I therefore ask him what has changed over the years in his forty years of experience. The city is emptying, he replies soberly. In the meantime, the presence of ‘foreigners’, outsiders, and travelers is increasing, but in some cases they tend to return, in love with the shop. This creates an esoteric solidarity, a supply chain similar to that obviously woven with fellow citizens. At this point, hoping not to descend into the pedanticism of a retired university professor, I give him some figures. Statistics remind us that our country reads less and less, and that a good percentage of the population does not have books at home or does not read one book a year. To be precise, in a survey that ended in 2022, the share of readers further decreased compared to the previous year, equal to 39.3 percent of the population, calculated from six years (it was 40.8 percent in 2021). Among them, 44.4 percent read up to three books a year, while ‘strong readers’ (twelve or more books read in a year) were 16.3 percent. But reading books is above all the prerogative of young people in the age group between 11 and 24 and of women. Well, older people are at home in his bookshop. And it also seems allusive to its current customer base: many teachers, in fact, at most a few students over twenty. More men than women, although there is no shortage of the latter, and in his opinion, they buy his books following a therapeutic impulse, to cure ailments and discomforts.
It was once his family’s custom to purchase libraries. I then spoke to him about Roberto Roversi, who for half a century in Bologna also managed a publishing house along with his Palmaverde, a trade in the sale of ancient titles with the entire world, supplying in particular the libraries of North America. When I taught at Dams in Bologna, I went to visit him every now and then. He sent light, Roversi, and was moreover an intense playwright poet. On the subject of book poets, I cannot fail to mention Umberto Saba again with his Mayländer from Trieste, ancient and modern, a shining cave from which many of his verses gushed. Alberto seems flattered by these illustrious colleagues. But now he no longer deals with libraries for sale, which would not find a place due to lack of space. However, and his voice cracks a little wearily, he mentions his various warehouses between Venice and Alpago, near the mountains. Entire crates are crammed there. In short, the books move among themselves, from the warehouses to the Mandola bookshop in an incessant rotation, to take the air, so to speak, coming to the foreground and then being put back behind the scenes.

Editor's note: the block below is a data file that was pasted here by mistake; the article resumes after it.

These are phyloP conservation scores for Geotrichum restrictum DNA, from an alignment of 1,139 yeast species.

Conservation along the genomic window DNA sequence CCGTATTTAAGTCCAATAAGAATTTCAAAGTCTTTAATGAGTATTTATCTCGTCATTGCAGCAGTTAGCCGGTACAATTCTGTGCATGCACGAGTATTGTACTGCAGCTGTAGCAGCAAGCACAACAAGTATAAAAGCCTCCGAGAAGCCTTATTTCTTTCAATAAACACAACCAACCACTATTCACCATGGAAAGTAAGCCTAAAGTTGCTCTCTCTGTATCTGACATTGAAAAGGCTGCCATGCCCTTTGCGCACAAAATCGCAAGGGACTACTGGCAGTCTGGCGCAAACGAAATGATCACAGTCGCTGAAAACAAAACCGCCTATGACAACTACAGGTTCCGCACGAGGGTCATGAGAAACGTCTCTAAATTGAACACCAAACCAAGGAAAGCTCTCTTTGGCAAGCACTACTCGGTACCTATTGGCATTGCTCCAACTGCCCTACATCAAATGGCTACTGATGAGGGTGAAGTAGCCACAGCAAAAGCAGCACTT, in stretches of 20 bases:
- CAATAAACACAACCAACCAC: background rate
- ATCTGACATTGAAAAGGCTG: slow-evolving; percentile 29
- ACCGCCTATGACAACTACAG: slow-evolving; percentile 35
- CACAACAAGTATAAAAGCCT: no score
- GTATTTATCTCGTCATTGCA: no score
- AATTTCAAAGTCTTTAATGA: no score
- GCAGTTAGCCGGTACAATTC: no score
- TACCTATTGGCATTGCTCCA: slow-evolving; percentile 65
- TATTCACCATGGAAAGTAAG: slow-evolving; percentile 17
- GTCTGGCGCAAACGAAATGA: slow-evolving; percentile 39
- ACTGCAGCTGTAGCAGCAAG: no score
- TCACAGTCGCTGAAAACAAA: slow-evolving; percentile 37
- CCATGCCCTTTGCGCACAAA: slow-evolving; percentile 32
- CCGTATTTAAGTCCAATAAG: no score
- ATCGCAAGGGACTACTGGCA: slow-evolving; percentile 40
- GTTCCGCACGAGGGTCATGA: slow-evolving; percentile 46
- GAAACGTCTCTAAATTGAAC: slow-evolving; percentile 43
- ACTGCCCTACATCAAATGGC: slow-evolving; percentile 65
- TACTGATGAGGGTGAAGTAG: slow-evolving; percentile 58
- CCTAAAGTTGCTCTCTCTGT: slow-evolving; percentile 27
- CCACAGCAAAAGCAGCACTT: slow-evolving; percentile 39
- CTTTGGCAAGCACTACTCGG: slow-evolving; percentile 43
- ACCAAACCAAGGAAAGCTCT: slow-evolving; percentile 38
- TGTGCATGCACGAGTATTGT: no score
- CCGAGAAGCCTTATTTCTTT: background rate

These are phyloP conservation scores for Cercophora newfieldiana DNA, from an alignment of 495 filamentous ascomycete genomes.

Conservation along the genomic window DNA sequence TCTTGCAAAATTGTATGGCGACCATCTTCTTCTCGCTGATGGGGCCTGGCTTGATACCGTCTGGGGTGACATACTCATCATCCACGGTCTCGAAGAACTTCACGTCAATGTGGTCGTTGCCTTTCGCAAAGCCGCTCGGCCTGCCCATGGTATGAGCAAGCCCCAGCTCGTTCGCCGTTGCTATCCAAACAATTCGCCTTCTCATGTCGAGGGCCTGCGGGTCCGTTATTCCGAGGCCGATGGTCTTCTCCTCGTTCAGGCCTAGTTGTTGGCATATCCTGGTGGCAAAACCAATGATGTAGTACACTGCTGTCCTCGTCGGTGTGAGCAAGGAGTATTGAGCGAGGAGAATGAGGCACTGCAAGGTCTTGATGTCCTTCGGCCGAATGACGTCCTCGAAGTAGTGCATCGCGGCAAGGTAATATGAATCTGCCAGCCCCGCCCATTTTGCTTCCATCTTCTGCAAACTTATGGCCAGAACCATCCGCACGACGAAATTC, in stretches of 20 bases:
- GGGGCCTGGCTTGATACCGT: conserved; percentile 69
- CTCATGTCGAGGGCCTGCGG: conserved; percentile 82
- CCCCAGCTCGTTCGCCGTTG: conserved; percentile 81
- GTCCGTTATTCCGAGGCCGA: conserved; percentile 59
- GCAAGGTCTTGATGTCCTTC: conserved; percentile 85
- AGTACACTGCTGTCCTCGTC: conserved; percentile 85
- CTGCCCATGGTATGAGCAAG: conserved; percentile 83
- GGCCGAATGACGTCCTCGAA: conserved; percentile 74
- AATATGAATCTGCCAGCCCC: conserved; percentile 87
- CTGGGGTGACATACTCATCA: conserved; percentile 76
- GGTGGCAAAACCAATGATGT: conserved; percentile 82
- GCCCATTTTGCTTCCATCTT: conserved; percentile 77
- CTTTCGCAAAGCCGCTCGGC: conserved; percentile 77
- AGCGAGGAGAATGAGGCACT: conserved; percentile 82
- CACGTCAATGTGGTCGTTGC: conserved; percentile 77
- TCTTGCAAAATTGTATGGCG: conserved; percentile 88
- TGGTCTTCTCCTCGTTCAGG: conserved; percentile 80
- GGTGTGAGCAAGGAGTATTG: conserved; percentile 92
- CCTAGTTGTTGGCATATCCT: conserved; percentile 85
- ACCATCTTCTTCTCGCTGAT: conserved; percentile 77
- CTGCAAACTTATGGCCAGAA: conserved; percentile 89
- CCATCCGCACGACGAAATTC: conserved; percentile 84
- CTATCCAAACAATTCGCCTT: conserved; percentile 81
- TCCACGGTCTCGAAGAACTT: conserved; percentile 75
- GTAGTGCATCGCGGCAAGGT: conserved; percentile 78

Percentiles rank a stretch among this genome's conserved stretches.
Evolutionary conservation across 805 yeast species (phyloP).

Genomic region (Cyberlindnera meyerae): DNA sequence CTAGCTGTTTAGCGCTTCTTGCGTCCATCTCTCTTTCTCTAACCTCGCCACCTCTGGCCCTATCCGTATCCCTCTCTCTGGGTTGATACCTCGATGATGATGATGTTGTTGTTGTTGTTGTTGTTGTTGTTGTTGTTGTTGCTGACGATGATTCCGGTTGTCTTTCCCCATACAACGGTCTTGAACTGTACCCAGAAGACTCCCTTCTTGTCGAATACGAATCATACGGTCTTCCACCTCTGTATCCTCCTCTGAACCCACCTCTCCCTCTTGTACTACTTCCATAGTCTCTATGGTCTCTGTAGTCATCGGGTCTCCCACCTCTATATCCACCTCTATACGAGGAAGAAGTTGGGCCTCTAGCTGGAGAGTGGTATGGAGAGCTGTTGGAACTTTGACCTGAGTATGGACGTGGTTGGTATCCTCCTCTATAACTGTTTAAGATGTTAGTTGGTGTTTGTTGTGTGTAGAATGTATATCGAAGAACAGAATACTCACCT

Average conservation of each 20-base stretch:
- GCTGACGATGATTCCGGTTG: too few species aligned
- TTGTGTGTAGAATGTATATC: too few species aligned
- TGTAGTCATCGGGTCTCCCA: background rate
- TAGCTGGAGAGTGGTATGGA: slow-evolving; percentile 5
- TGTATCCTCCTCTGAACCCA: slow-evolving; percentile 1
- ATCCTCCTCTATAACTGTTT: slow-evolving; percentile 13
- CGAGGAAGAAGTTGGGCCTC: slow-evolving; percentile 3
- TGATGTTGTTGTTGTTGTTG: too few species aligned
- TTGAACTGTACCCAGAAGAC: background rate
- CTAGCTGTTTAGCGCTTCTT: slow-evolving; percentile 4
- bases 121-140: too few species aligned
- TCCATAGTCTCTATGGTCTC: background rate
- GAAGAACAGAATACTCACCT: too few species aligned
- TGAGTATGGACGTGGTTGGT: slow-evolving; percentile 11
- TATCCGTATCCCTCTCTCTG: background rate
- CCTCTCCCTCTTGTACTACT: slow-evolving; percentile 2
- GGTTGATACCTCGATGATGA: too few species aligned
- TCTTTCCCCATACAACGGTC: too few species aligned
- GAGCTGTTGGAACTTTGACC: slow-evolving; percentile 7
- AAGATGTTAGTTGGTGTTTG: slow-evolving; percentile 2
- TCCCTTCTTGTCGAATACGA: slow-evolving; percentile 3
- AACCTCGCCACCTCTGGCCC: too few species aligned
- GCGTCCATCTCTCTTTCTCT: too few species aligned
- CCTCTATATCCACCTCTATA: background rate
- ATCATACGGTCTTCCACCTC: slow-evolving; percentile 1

What do you tend to buy from private individuals anyway? He looks for titles, he patiently explains to me, that talk about the city. He is interested in specifics, which are in great demand among cultured travelers, tourists who want to find out more about the marvelous and mysterious city. He also takes titles about architecture and photography. He likes large formats with illustrations, while on the other hand he is reluctant to include fiction in his merchandise, which is left to the competition and expertise of ‘normal’ bookshops. Even though Venice, he believes, now only boasts few of them.
I ask myself with some embarrassment if his company is making money today, and if he makes money with that job. Yes, he answers me promptly. This is also because he works alone, he has no employees, and the shop is his property. These limited expenses allow for a more than decent income.
I insist on a personal curiosity of mine. It is known, and I say this from experience, that when a doctor returns home he does little to treat his family members. So, does the bookseller read, and what does he read? Alberto, a middle school graduate, studied with books of works, especially those on art, especially modern and Venetian art, a true passion, from De Luigi to Santomaso and Vedova, to name a few.
I leave him and thank him for his time, and he also spares no courtesy in seeing me off. I still have some curiosities that I didn’t dare talk to him about. For example, what does he feel when sitting alone in his nice shop, if no people come in? On long winter afternoons, in the dim light, protected by all that old, printed paper. And what are your feelings when you return home and see your parents? If you had a second life, would you do this job again, Alberto?
Finally, I wonder about some unanswered questions. Does reading make everyone who does it better? Of course, while you read you don’t harm anyone, and in fact perhaps you do some good for yourself. My old principal at Liceo Foscarini, the high school of my adolescence, comes to mind. Having become blind, he paid for a reader for himself so as not to give up books. And why not mention Borges, a giant of literature who also lost his sight but was nevertheless seized by books all his life, appointed director of the National Library of Argentina, a position held since 1955? And, while we’re at it, let’s mention another dazzling writer, Alberto Manguel, a multilingual Argentinian Jew who took his place for a handful of years after having worked as his private reader as a young man. Books ultimately ensure some lengthening of life. Not eternity, which is not of this world. Let’s not forget that we mostly read pages about deaths. Libraries are cemeteries that speak to us, move us and entertain us. The sadness of absence turns into energy. Our animal life is suspended when we hold a book in our hands. It is not for nothing that the eyes, Cicero noted, are placed in the upper part of the face, closer to the light of the sky.
Translation by Paul Rosenberg